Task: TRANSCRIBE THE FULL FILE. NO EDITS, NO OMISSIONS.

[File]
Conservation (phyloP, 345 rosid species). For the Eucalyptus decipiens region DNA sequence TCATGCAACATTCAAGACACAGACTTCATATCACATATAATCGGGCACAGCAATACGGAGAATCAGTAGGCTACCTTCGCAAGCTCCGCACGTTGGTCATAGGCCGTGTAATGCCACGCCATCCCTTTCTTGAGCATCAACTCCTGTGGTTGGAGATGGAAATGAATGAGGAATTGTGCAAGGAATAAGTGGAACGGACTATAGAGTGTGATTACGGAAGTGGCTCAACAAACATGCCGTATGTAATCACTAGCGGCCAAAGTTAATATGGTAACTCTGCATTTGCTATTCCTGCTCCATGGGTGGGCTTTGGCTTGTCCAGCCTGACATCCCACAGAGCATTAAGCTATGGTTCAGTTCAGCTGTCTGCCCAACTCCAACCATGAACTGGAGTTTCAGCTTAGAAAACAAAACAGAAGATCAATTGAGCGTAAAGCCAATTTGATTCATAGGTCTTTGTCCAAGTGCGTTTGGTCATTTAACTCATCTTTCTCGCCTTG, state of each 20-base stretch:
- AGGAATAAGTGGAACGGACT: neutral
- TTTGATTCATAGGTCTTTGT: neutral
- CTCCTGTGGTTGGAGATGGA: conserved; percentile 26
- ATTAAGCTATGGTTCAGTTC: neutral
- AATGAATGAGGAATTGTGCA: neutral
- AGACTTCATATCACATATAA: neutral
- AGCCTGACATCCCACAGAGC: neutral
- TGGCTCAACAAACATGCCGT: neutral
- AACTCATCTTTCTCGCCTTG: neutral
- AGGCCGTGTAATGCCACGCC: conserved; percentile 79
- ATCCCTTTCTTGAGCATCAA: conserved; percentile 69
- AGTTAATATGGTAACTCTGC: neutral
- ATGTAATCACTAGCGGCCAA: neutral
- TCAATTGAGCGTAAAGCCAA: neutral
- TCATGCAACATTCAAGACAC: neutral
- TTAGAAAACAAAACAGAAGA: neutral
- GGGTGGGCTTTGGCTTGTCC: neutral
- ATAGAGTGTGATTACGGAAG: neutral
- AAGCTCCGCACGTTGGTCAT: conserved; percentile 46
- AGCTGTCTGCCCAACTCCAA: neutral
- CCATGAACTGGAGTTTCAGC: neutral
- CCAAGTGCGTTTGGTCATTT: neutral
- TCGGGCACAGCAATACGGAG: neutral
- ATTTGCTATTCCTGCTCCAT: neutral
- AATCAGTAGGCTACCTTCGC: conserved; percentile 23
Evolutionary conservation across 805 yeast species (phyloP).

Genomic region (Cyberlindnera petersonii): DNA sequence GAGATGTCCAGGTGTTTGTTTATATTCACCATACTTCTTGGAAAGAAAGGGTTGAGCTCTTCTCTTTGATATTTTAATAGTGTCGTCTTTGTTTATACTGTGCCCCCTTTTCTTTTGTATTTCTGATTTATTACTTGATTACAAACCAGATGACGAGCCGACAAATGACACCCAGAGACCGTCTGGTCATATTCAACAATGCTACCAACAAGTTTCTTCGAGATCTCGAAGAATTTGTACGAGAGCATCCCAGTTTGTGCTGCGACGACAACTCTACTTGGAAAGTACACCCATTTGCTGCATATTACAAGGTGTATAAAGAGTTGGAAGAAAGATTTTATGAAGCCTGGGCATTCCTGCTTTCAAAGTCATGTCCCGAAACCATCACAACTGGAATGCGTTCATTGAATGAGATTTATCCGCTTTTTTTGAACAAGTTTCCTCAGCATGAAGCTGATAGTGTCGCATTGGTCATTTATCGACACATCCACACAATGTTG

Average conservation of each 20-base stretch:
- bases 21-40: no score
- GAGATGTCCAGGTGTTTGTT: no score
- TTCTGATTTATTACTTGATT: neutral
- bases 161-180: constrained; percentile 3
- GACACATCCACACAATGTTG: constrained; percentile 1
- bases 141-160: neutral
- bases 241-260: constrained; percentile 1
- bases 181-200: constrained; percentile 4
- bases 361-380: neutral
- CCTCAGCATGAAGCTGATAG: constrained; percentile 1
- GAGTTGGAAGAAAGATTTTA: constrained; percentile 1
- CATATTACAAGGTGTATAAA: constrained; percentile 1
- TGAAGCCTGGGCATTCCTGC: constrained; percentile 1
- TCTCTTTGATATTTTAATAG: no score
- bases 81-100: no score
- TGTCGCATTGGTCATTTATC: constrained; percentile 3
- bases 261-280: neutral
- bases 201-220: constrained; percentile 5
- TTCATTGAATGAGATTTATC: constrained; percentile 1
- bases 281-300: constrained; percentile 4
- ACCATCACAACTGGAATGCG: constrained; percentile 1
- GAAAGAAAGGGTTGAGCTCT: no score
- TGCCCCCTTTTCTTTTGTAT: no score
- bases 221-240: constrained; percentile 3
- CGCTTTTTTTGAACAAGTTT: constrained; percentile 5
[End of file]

Conservation (phyloP, 345 rosid species). For the Eucalyptus decipiens region DNA sequence TCATGCAACATTCAAGACACAGACTTCATATCACATATAATCGGGCACAGCAATACGGAGAATCAGTAGGCTACCTTCGCAAGCTCCGCACGTTGGTCATAGGCCGTGTAATGCCACGCCATCCCTTTCTTGAGCATCAACTCCTGTGGTTGGAGATGGAAATGAATGAGGAATTGTGCAAGGAATAAGTGGAACGGACTATAGAGTGTGATTACGGAAGTGGCTCAACAAACATGCCGTATGTAATCACTAGCGGCCAAAGTTAATATGGTAACTCTGCATTTGCTATTCCTGCTCCATGGGTGGGCTTTGGCTTGTCCAGCCTGACATCCCACAGAGCATTAAGCTATGGTTCAGTTCAGCTGTCTGCCCAACTCCAACCATGAACTGGAGTTTCAGCTTAGAAAACAAAACAGAAGATCAATTGAGCGTAAAGCCAATTTGATTCATAGGTCTTTGTCCAAGTGCGTTTGGTCATTTAACTCATCTTTCTCGCCTTG, state of each 20-base stretch:
- AGGAATAAGTGGAACGGACT: neutral
- TTTGATTCATAGGTCTTTGT: neutral
- CTCCTGTGGTTGGAGATGGA: conserved; percentile 26
- ATTAAGCTATGGTTCAGTTC: neutral
- AATGAATGAGGAATTGTGCA: neutral
- AGACTTCATATCACATATAA: neutral
- AGCCTGACATCCCACAGAGC: neutral
- TGGCTCAACAAACATGCCGT: neutral
- AACTCATCTTTCTCGCCTTG: neutral
- AGGCCGTGTAATGCCACGCC: conserved; percentile 79
- ATCCCTTTCTTGAGCATCAA: conserved; percentile 69
- AGTTAATATGGTAACTCTGC: neutral
- ATGTAATCACTAGCGGCCAA: neutral
- TCAATTGAGCGTAAAGCCAA: neutral
- TCATGCAACATTCAAGACAC: neutral
- TTAGAAAACAAAACAGAAGA: neutral
- GGGTGGGCTTTGGCTTGTCC: neutral
- ATAGAGTGTGATTACGGAAG: neutral
- AAGCTCCGCACGTTGGTCAT: conserved; percentile 46
- AGCTGTCTGCCCAACTCCAA: neutral
- CCATGAACTGGAGTTTCAGC: neutral
- CCAAGTGCGTTTGGTCATTT: neutral
- TCGGGCACAGCAATACGGAG: neutral
- ATTTGCTATTCCTGCTCCAT: neutral
- AATCAGTAGGCTACCTTCGC: conserved; percentile 23
Evolutionary conservation across 805 yeast species (phyloP).

Genomic region (Cyberlindnera petersonii): DNA sequence GAGATGTCCAGGTGTTTGTTTATATTCACCATACTTCTTGGAAAGAAAGGGTTGAGCTCTTCTCTTTGATATTTTAATAGTGTCGTCTTTGTTTATACTGTGCCCCCTTTTCTTTTGTATTTCTGATTTATTACTTGATTACAAACCAGATGACGAGCCGACAAATGACACCCAGAGACCGTCTGGTCATATTCAACAATGCTACCAACAAGTTTCTTCGAGATCTCGAAGAATTTGTACGAGAGCATCCCAGTTTGTGCTGCGACGACAACTCTACTTGGAAAGTACACCCATTTGCTGCATATTACAAGGTGTATAAAGAGTTGGAAGAAAGATTTTATGAAGCCTGGGCATTCCTGCTTTCAAAGTCATGTCCCGAAACCATCACAACTGGAATGCGTTCATTGAATGAGATTTATCCGCTTTTTTTGAACAAGTTTCCTCAGCATGAAGCTGATAGTGTCGCATTGGTCATTTATCGACACATCCACACAATGTTG

Average conservation of each 20-base stretch:
- bases 21-40: no score
- GAGATGTCCAGGTGTTTGTT: no score
- TTCTGATTTATTACTTGATT: neutral
- bases 161-180: constrained; percentile 3
- GACACATCCACACAATGTTG: constrained; percentile 1
- bases 141-160: neutral
- bases 241-260: constrained; percentile 1
- bases 181-200: constrained; percentile 4
- bases 361-380: neutral
- CCTCAGCATGAAGCTGATAG: constrained; percentile 1
- GAGTTGGAAGAAAGATTTTA: constrained; percentile 1
- CATATTACAAGGTGTATAAA: constrained; percentile 1
- TGAAGCCTGGGCATTCCTGC: constrained; percentile 1
- TCTCTTTGATATTTTAATAG: no score
- bases 81-100: no score
- TGTCGCATTGGTCATTTATC: constrained; percentile 3
- bases 261-280: neutral
- bases 201-220: constrained; percentile 5
- TTCATTGAATGAGATTTATC: constrained; percentile 1
- bases 281-300: constrained; percentile 4
- ACCATCACAACTGGAATGCG: constrained; percentile 1
- GAAAGAAAGGGTTGAGCTCT: no score
- TGCCCCCTTTTCTTTTGTAT: no score
- bases 221-240: constrained; percentile 3
- CGCTTTTTTTGAACAAGTTT: constrained; percentile 5